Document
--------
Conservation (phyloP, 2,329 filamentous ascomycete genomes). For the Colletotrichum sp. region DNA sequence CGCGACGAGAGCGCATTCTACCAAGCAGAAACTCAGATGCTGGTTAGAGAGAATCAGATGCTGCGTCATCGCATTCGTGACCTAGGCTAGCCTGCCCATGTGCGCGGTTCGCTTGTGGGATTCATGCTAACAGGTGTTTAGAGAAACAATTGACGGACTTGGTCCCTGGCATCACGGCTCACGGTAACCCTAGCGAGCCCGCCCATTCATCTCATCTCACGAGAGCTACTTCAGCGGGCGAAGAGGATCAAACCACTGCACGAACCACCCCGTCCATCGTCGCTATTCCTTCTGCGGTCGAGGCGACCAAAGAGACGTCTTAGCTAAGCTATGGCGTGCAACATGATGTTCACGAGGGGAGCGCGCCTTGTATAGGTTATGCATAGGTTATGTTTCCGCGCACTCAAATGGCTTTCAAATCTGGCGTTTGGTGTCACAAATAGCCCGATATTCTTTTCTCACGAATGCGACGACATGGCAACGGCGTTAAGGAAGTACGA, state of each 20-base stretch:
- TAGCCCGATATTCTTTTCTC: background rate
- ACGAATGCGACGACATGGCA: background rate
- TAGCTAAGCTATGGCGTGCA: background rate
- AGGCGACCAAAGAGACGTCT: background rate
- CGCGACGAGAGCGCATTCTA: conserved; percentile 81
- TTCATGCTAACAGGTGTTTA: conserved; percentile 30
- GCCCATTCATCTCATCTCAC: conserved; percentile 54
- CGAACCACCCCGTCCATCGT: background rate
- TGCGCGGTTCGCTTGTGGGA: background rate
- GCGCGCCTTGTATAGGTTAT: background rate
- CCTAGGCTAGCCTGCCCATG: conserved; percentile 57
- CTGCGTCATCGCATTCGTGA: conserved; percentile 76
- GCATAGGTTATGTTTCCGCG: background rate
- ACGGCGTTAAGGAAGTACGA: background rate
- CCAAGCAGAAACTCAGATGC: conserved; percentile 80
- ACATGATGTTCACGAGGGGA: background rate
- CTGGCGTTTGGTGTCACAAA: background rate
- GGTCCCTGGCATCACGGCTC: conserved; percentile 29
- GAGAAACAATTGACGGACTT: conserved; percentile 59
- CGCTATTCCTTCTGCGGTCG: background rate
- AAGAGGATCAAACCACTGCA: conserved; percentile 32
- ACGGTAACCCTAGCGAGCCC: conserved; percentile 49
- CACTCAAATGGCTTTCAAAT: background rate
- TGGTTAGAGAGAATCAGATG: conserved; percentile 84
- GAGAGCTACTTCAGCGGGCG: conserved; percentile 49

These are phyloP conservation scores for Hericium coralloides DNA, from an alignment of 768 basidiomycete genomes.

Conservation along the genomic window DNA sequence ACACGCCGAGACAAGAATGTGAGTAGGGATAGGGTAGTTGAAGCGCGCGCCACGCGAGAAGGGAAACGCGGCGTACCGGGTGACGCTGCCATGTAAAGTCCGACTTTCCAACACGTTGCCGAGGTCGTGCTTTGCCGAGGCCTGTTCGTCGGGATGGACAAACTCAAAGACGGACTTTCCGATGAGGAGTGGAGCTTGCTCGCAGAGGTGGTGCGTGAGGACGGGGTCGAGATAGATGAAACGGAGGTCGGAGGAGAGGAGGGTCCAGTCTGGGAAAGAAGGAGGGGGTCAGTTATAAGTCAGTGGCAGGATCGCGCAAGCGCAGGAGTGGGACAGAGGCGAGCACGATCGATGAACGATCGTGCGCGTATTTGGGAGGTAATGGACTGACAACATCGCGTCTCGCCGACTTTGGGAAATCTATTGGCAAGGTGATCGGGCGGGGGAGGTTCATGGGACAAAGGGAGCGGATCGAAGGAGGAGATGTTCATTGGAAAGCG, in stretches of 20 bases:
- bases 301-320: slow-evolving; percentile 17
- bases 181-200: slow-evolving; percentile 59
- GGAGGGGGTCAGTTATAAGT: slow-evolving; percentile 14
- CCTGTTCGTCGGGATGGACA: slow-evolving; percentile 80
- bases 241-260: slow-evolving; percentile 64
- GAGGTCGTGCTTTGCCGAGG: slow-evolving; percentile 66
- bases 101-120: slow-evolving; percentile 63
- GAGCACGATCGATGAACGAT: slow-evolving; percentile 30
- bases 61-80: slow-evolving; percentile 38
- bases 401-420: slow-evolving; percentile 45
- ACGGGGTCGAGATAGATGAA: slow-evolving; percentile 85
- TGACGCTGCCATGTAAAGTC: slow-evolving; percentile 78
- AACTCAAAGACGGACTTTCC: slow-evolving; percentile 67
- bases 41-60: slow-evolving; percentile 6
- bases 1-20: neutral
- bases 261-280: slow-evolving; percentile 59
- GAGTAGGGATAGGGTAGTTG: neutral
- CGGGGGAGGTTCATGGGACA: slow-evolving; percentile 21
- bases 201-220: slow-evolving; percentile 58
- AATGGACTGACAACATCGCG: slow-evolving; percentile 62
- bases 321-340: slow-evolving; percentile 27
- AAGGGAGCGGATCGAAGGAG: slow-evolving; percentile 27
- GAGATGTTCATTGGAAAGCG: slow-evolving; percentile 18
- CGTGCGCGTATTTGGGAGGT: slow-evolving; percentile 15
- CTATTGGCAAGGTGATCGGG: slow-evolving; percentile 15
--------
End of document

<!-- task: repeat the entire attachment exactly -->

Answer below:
Conservation (phyloP, 2,329 filamentous ascomycete genomes). For the Colletotrichum sp. region DNA sequence CGCGACGAGAGCGCATTCTACCAAGCAGAAACTCAGATGCTGGTTAGAGAGAATCAGATGCTGCGTCATCGCATTCGTGACCTAGGCTAGCCTGCCCATGTGCGCGGTTCGCTTGTGGGATTCATGCTAACAGGTGTTTAGAGAAACAATTGACGGACTTGGTCCCTGGCATCACGGCTCACGGTAACCCTAGCGAGCCCGCCCATTCATCTCATCTCACGAGAGCTACTTCAGCGGGCGAAGAGGATCAAACCACTGCACGAACCACCCCGTCCATCGTCGCTATTCCTTCTGCGGTCGAGGCGACCAAAGAGACGTCTTAGCTAAGCTATGGCGTGCAACATGATGTTCACGAGGGGAGCGCGCCTTGTATAGGTTATGCATAGGTTATGTTTCCGCGCACTCAAATGGCTTTCAAATCTGGCGTTTGGTGTCACAAATAGCCCGATATTCTTTTCTCACGAATGCGACGACATGGCAACGGCGTTAAGGAAGTACGA, state of each 20-base stretch:
- TAGCCCGATATTCTTTTCTC: background rate
- ACGAATGCGACGACATGGCA: background rate
- TAGCTAAGCTATGGCGTGCA: background rate
- AGGCGACCAAAGAGACGTCT: background rate
- CGCGACGAGAGCGCATTCTA: conserved; percentile 81
- TTCATGCTAACAGGTGTTTA: conserved; percentile 30
- GCCCATTCATCTCATCTCAC: conserved; percentile 54
- CGAACCACCCCGTCCATCGT: background rate
- TGCGCGGTTCGCTTGTGGGA: background rate
- GCGCGCCTTGTATAGGTTAT: background rate
- CCTAGGCTAGCCTGCCCATG: conserved; percentile 57
- CTGCGTCATCGCATTCGTGA: conserved; percentile 76
- GCATAGGTTATGTTTCCGCG: background rate
- ACGGCGTTAAGGAAGTACGA: background rate
- CCAAGCAGAAACTCAGATGC: conserved; percentile 80
- ACATGATGTTCACGAGGGGA: background rate
- CTGGCGTTTGGTGTCACAAA: background rate
- GGTCCCTGGCATCACGGCTC: conserved; percentile 29
- GAGAAACAATTGACGGACTT: conserved; percentile 59
- CGCTATTCCTTCTGCGGTCG: background rate
- AAGAGGATCAAACCACTGCA: conserved; percentile 32
- ACGGTAACCCTAGCGAGCCC: conserved; percentile 49
- CACTCAAATGGCTTTCAAAT: background rate
- TGGTTAGAGAGAATCAGATG: conserved; percentile 84
- GAGAGCTACTTCAGCGGGCG: conserved; percentile 49

These are phyloP conservation scores for Hericium coralloides DNA, from an alignment of 768 basidiomycete genomes.

Conservation along the genomic window DNA sequence ACACGCCGAGACAAGAATGTGAGTAGGGATAGGGTAGTTGAAGCGCGCGCCACGCGAGAAGGGAAACGCGGCGTACCGGGTGACGCTGCCATGTAAAGTCCGACTTTCCAACACGTTGCCGAGGTCGTGCTTTGCCGAGGCCTGTTCGTCGGGATGGACAAACTCAAAGACGGACTTTCCGATGAGGAGTGGAGCTTGCTCGCAGAGGTGGTGCGTGAGGACGGGGTCGAGATAGATGAAACGGAGGTCGGAGGAGAGGAGGGTCCAGTCTGGGAAAGAAGGAGGGGGTCAGTTATAAGTCAGTGGCAGGATCGCGCAAGCGCAGGAGTGGGACAGAGGCGAGCACGATCGATGAACGATCGTGCGCGTATTTGGGAGGTAATGGACTGACAACATCGCGTCTCGCCGACTTTGGGAAATCTATTGGCAAGGTGATCGGGCGGGGGAGGTTCATGGGACAAAGGGAGCGGATCGAAGGAGGAGATGTTCATTGGAAAGCG, in stretches of 20 bases:
- bases 301-320: slow-evolving; percentile 17
- bases 181-200: slow-evolving; percentile 59
- GGAGGGGGTCAGTTATAAGT: slow-evolving; percentile 14
- CCTGTTCGTCGGGATGGACA: slow-evolving; percentile 80
- bases 241-260: slow-evolving; percentile 64
- GAGGTCGTGCTTTGCCGAGG: slow-evolving; percentile 66
- bases 101-120: slow-evolving; percentile 63
- GAGCACGATCGATGAACGAT: slow-evolving; percentile 30
- bases 61-80: slow-evolving; percentile 38
- bases 401-420: slow-evolving; percentile 45
- ACGGGGTCGAGATAGATGAA: slow-evolving; percentile 85
- TGACGCTGCCATGTAAAGTC: slow-evolving; percentile 78
- AACTCAAAGACGGACTTTCC: slow-evolving; percentile 67
- bases 41-60: slow-evolving; percentile 6
- bases 1-20: neutral
- bases 261-280: slow-evolving; percentile 59
- GAGTAGGGATAGGGTAGTTG: neutral
- CGGGGGAGGTTCATGGGACA: slow-evolving; percentile 21
- bases 201-220: slow-evolving; percentile 58
- AATGGACTGACAACATCGCG: slow-evolving; percentile 62
- bases 321-340: slow-evolving; percentile 27
- AAGGGAGCGGATCGAAGGAG: slow-evolving; percentile 27
- GAGATGTTCATTGGAAAGCG: slow-evolving; percentile 18
- CGTGCGCGTATTTGGGAGGT: slow-evolving; percentile 15
- CTATTGGCAAGGTGATCGGG: slow-evolving; percentile 15